- Largest species of skink in Texas.
Broad head and long tail.
Oblique scale rows on sides of body.
- Dorsal ground color varies from gray to olive-brown to tan.
Dorsal pattern may appear to be stripes, but it is simply the dark edges of the scales that create the look.
Ventral surface is yellow and unmarked.
Plestiodon obsoletus is the largest species of skink in the state, with adults measuring between 16-34 cm (6.5-13.5 in) total length.
In North America, Eumeces obsoletus has a range from Nebraska to Arizona to northern Mexico.
Plestiodon obsoletus is a diurnal skink, but it is secretive and rarely seen in the open. This species feeds on insects, spiders, and occasionally small lizards.
Breeding takes place in late spring. Females lay up to 21 eggs in burrows and female brooding (guarding) is exhibited. Hatchlings are dark with bright blue tails and orange spots on the head.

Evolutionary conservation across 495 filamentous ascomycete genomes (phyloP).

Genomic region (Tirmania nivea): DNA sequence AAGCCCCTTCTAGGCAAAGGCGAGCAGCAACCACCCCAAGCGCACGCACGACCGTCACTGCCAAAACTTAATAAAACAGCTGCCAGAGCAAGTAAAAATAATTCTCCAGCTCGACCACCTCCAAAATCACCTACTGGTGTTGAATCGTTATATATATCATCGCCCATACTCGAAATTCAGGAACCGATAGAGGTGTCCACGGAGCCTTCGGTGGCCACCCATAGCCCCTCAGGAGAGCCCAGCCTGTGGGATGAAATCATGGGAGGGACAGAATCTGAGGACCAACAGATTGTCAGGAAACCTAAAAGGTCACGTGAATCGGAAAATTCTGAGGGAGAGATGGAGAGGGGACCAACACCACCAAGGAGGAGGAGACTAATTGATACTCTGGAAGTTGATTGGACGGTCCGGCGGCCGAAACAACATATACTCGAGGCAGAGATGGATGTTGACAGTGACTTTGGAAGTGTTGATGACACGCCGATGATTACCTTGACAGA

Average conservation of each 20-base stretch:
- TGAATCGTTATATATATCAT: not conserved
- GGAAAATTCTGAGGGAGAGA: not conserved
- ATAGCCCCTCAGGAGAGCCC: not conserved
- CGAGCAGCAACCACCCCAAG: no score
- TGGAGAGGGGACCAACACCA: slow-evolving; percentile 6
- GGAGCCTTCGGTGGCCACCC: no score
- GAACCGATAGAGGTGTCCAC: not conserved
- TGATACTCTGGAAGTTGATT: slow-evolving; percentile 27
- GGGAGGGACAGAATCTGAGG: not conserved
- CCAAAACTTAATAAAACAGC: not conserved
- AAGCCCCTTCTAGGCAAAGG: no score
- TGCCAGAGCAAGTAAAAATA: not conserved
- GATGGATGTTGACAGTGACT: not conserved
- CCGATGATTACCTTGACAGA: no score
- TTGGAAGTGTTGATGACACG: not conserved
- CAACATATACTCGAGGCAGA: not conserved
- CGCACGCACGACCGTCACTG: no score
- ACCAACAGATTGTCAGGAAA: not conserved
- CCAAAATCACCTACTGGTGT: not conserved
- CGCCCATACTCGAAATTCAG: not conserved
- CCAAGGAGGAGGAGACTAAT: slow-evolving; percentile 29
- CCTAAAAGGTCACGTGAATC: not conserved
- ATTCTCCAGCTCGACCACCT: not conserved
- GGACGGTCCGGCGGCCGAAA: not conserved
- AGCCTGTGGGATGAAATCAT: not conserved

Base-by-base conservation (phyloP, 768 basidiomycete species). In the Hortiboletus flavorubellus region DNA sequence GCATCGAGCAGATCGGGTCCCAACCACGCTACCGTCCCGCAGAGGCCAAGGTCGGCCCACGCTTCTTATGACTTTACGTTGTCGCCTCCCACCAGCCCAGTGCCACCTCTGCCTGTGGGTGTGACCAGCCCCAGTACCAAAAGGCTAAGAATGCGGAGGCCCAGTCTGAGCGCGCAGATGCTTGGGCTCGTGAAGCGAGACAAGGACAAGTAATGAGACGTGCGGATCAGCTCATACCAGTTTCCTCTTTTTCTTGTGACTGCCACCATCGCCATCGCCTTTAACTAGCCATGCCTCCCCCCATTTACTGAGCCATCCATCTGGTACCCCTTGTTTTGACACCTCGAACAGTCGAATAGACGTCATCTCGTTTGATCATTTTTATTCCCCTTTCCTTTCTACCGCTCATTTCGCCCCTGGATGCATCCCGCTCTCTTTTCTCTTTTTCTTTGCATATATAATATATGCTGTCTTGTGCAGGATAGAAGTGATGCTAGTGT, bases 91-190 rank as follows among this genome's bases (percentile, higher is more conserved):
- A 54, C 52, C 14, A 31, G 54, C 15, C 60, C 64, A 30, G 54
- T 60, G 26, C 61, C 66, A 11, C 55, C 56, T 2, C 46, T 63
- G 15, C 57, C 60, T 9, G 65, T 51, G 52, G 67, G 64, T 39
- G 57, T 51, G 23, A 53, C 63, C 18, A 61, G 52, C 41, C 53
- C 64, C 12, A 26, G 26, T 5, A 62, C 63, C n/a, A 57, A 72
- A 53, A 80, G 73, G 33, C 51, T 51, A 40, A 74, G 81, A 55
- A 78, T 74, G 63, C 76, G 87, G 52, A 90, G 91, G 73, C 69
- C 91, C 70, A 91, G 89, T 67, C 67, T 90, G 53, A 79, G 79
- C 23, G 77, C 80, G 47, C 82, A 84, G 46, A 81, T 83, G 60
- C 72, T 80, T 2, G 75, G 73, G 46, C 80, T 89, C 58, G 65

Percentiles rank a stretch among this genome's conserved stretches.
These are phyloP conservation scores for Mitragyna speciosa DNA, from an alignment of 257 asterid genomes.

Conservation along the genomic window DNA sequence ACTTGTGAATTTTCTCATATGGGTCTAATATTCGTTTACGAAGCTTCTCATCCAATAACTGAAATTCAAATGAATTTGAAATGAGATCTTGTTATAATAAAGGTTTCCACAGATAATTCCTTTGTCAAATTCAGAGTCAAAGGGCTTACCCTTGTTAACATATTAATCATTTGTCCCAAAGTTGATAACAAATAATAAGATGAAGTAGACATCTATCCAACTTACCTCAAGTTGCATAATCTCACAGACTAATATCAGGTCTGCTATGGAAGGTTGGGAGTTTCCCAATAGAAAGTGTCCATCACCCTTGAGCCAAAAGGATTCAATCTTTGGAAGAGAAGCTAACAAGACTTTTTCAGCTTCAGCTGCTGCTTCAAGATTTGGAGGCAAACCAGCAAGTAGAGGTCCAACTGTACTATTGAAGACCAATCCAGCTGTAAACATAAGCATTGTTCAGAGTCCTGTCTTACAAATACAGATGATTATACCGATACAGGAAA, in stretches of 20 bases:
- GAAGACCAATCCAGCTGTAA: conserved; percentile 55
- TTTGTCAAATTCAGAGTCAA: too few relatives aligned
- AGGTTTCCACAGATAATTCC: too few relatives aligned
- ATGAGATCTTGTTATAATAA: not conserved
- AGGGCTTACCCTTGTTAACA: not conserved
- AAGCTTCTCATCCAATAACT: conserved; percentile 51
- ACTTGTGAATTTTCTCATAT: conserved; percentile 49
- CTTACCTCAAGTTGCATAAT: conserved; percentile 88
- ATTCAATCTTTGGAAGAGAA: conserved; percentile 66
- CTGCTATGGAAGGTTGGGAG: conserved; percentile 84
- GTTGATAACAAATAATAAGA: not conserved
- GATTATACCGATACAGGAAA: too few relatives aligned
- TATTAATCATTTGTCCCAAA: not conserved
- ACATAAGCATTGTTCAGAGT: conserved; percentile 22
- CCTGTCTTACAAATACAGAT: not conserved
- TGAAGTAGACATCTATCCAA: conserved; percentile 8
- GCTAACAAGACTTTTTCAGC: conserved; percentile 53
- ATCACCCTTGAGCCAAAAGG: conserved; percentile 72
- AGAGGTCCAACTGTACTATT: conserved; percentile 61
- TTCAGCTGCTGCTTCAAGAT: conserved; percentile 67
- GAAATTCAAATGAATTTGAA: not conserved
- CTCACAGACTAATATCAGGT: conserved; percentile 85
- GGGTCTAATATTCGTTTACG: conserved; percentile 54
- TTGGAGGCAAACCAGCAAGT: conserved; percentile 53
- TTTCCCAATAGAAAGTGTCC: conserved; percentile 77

Plestiodon obsoletus prefers grasslands in the Great Plains with soil suitable for burrowing. In drier habitats, this species is more frequently seen near permanent water courses.
The Great Plains skink is not a protected species in Texas and can be legally collected with a hunting license.
In Texas, Plestiodon obsoletus is found throughout the state, save the eastern third.
The North American skinks (north of Mexico) previously placed in the genus Eumeces are now restricted to the genus Plestiodon (Brandley et al. 2005, Systematic Biology 54:373-390).